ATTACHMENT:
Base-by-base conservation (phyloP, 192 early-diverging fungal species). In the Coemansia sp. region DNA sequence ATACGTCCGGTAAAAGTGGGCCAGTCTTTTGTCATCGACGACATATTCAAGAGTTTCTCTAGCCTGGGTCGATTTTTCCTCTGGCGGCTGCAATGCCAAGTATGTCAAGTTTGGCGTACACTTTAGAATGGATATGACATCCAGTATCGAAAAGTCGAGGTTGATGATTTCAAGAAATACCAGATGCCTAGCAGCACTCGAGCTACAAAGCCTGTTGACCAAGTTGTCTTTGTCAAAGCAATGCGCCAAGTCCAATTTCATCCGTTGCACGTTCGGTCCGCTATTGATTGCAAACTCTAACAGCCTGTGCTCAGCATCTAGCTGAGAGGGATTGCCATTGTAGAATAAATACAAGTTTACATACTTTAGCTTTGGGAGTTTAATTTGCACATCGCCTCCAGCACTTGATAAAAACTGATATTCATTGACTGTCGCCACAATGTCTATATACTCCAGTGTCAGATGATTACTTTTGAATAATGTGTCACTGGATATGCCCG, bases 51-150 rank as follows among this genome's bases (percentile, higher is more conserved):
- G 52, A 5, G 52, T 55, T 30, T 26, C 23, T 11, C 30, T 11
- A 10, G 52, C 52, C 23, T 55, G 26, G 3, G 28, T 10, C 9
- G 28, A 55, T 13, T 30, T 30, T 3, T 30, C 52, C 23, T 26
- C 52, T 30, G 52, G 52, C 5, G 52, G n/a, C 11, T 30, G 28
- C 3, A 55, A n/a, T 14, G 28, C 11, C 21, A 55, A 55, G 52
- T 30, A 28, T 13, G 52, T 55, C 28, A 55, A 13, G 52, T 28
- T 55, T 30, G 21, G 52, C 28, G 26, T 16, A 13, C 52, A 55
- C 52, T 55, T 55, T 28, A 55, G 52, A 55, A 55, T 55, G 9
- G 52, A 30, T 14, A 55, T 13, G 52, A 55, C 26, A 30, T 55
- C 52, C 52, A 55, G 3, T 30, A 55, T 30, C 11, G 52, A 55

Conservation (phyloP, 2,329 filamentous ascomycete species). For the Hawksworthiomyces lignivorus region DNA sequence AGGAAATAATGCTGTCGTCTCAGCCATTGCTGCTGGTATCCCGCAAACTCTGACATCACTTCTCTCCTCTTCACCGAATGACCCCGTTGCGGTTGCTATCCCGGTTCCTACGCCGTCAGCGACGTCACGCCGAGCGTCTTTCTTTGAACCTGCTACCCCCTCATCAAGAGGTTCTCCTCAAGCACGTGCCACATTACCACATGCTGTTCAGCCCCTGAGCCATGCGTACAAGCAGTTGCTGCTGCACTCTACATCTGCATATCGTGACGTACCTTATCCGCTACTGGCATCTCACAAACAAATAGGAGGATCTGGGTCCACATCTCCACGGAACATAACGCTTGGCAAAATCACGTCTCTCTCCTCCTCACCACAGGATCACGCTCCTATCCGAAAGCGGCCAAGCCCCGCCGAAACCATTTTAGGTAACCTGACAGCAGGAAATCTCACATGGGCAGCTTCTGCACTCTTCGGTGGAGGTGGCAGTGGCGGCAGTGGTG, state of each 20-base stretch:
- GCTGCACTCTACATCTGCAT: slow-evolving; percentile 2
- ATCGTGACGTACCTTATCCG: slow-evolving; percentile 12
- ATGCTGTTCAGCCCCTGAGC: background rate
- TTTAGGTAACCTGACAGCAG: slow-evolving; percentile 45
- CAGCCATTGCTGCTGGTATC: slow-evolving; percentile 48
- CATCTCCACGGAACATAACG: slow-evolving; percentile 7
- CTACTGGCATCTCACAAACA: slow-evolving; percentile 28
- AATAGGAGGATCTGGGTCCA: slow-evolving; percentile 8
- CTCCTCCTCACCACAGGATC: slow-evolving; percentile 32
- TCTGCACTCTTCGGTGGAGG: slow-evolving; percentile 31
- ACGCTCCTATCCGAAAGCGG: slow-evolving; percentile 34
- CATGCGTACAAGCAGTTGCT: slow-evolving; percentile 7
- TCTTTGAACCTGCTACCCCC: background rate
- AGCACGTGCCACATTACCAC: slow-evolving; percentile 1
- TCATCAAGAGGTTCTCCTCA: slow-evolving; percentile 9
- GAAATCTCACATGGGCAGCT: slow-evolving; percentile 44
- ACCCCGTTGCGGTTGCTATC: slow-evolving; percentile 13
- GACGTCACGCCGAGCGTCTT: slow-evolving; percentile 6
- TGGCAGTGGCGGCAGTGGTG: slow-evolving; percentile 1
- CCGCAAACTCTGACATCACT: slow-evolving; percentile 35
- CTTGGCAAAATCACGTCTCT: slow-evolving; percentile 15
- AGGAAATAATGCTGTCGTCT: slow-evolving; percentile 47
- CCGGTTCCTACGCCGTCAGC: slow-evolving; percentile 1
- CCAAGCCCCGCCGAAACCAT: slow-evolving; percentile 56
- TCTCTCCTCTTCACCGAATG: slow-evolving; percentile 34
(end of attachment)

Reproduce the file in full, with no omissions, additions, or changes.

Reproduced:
Base-by-base conservation (phyloP, 192 early-diverging fungal species). In the Coemansia sp. region DNA sequence ATACGTCCGGTAAAAGTGGGCCAGTCTTTTGTCATCGACGACATATTCAAGAGTTTCTCTAGCCTGGGTCGATTTTTCCTCTGGCGGCTGCAATGCCAAGTATGTCAAGTTTGGCGTACACTTTAGAATGGATATGACATCCAGTATCGAAAAGTCGAGGTTGATGATTTCAAGAAATACCAGATGCCTAGCAGCACTCGAGCTACAAAGCCTGTTGACCAAGTTGTCTTTGTCAAAGCAATGCGCCAAGTCCAATTTCATCCGTTGCACGTTCGGTCCGCTATTGATTGCAAACTCTAACAGCCTGTGCTCAGCATCTAGCTGAGAGGGATTGCCATTGTAGAATAAATACAAGTTTACATACTTTAGCTTTGGGAGTTTAATTTGCACATCGCCTCCAGCACTTGATAAAAACTGATATTCATTGACTGTCGCCACAATGTCTATATACTCCAGTGTCAGATGATTACTTTTGAATAATGTGTCACTGGATATGCCCG, bases 51-150 rank as follows among this genome's bases (percentile, higher is more conserved):
- G 52, A 5, G 52, T 55, T 30, T 26, C 23, T 11, C 30, T 11
- A 10, G 52, C 52, C 23, T 55, G 26, G 3, G 28, T 10, C 9
- G 28, A 55, T 13, T 30, T 30, T 3, T 30, C 52, C 23, T 26
- C 52, T 30, G 52, G 52, C 5, G 52, G n/a, C 11, T 30, G 28
- C 3, A 55, A n/a, T 14, G 28, C 11, C 21, A 55, A 55, G 52
- T 30, A 28, T 13, G 52, T 55, C 28, A 55, A 13, G 52, T 28
- T 55, T 30, G 21, G 52, C 28, G 26, T 16, A 13, C 52, A 55
- C 52, T 55, T 55, T 28, A 55, G 52, A 55, A 55, T 55, G 9
- G 52, A 30, T 14, A 55, T 13, G 52, A 55, C 26, A 30, T 55
- C 52, C 52, A 55, G 3, T 30, A 55, T 30, C 11, G 52, A 55

Conservation (phyloP, 2,329 filamentous ascomycete species). For the Hawksworthiomyces lignivorus region DNA sequence AGGAAATAATGCTGTCGTCTCAGCCATTGCTGCTGGTATCCCGCAAACTCTGACATCACTTCTCTCCTCTTCACCGAATGACCCCGTTGCGGTTGCTATCCCGGTTCCTACGCCGTCAGCGACGTCACGCCGAGCGTCTTTCTTTGAACCTGCTACCCCCTCATCAAGAGGTTCTCCTCAAGCACGTGCCACATTACCACATGCTGTTCAGCCCCTGAGCCATGCGTACAAGCAGTTGCTGCTGCACTCTACATCTGCATATCGTGACGTACCTTATCCGCTACTGGCATCTCACAAACAAATAGGAGGATCTGGGTCCACATCTCCACGGAACATAACGCTTGGCAAAATCACGTCTCTCTCCTCCTCACCACAGGATCACGCTCCTATCCGAAAGCGGCCAAGCCCCGCCGAAACCATTTTAGGTAACCTGACAGCAGGAAATCTCACATGGGCAGCTTCTGCACTCTTCGGTGGAGGTGGCAGTGGCGGCAGTGGTG, state of each 20-base stretch:
- GCTGCACTCTACATCTGCAT: slow-evolving; percentile 2
- ATCGTGACGTACCTTATCCG: slow-evolving; percentile 12
- ATGCTGTTCAGCCCCTGAGC: background rate
- TTTAGGTAACCTGACAGCAG: slow-evolving; percentile 45
- CAGCCATTGCTGCTGGTATC: slow-evolving; percentile 48
- CATCTCCACGGAACATAACG: slow-evolving; percentile 7
- CTACTGGCATCTCACAAACA: slow-evolving; percentile 28
- AATAGGAGGATCTGGGTCCA: slow-evolving; percentile 8
- CTCCTCCTCACCACAGGATC: slow-evolving; percentile 32
- TCTGCACTCTTCGGTGGAGG: slow-evolving; percentile 31
- ACGCTCCTATCCGAAAGCGG: slow-evolving; percentile 34
- CATGCGTACAAGCAGTTGCT: slow-evolving; percentile 7
- TCTTTGAACCTGCTACCCCC: background rate
- AGCACGTGCCACATTACCAC: slow-evolving; percentile 1
- TCATCAAGAGGTTCTCCTCA: slow-evolving; percentile 9
- GAAATCTCACATGGGCAGCT: slow-evolving; percentile 44
- ACCCCGTTGCGGTTGCTATC: slow-evolving; percentile 13
- GACGTCACGCCGAGCGTCTT: slow-evolving; percentile 6
- TGGCAGTGGCGGCAGTGGTG: slow-evolving; percentile 1
- CCGCAAACTCTGACATCACT: slow-evolving; percentile 35
- CTTGGCAAAATCACGTCTCT: slow-evolving; percentile 15
- AGGAAATAATGCTGTCGTCT: slow-evolving; percentile 47
- CCGGTTCCTACGCCGTCAGC: slow-evolving; percentile 1
- CCAAGCCCCGCCGAAACCAT: slow-evolving; percentile 56
- TCTCTCCTCTTCACCGAATG: slow-evolving; percentile 34